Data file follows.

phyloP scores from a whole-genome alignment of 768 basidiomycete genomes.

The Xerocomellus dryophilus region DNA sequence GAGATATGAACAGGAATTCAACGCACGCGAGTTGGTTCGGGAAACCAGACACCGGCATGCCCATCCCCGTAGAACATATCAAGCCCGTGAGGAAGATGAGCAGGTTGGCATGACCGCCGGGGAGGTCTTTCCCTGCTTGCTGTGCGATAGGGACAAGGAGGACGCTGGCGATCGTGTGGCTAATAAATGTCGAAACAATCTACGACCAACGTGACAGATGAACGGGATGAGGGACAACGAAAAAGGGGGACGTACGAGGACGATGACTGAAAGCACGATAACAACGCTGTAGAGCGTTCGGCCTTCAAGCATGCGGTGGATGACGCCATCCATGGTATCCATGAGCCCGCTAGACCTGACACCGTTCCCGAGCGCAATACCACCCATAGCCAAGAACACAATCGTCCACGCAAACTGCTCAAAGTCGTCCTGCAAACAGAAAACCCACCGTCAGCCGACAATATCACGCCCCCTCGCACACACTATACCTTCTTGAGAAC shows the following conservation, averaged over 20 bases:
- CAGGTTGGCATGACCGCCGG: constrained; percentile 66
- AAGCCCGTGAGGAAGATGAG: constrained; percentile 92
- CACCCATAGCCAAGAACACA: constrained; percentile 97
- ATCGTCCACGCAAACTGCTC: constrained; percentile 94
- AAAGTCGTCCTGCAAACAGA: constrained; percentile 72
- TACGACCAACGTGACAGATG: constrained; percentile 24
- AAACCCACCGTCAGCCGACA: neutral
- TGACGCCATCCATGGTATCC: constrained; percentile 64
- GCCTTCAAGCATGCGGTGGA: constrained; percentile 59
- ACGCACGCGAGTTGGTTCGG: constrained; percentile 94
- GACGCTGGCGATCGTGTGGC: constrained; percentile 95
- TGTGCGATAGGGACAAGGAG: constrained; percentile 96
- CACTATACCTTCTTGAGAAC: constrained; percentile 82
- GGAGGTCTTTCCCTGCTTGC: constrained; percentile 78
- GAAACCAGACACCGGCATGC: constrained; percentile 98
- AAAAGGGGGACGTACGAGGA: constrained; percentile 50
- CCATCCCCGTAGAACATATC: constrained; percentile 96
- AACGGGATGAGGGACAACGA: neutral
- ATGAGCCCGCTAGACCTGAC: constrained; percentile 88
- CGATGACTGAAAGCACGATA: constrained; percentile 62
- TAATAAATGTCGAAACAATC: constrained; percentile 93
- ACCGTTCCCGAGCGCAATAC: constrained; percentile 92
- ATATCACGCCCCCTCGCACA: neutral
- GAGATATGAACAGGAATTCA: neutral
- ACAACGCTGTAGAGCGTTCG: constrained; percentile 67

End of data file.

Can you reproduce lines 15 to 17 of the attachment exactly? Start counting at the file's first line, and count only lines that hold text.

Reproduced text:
- CACTATACCTTCTTGAGAAC: constrained; percentile 82
- GGAGGTCTTTCCCTGCTTGC: constrained; percentile 78
- GAAACCAGACACCGGCATGC: constrained; percentile 98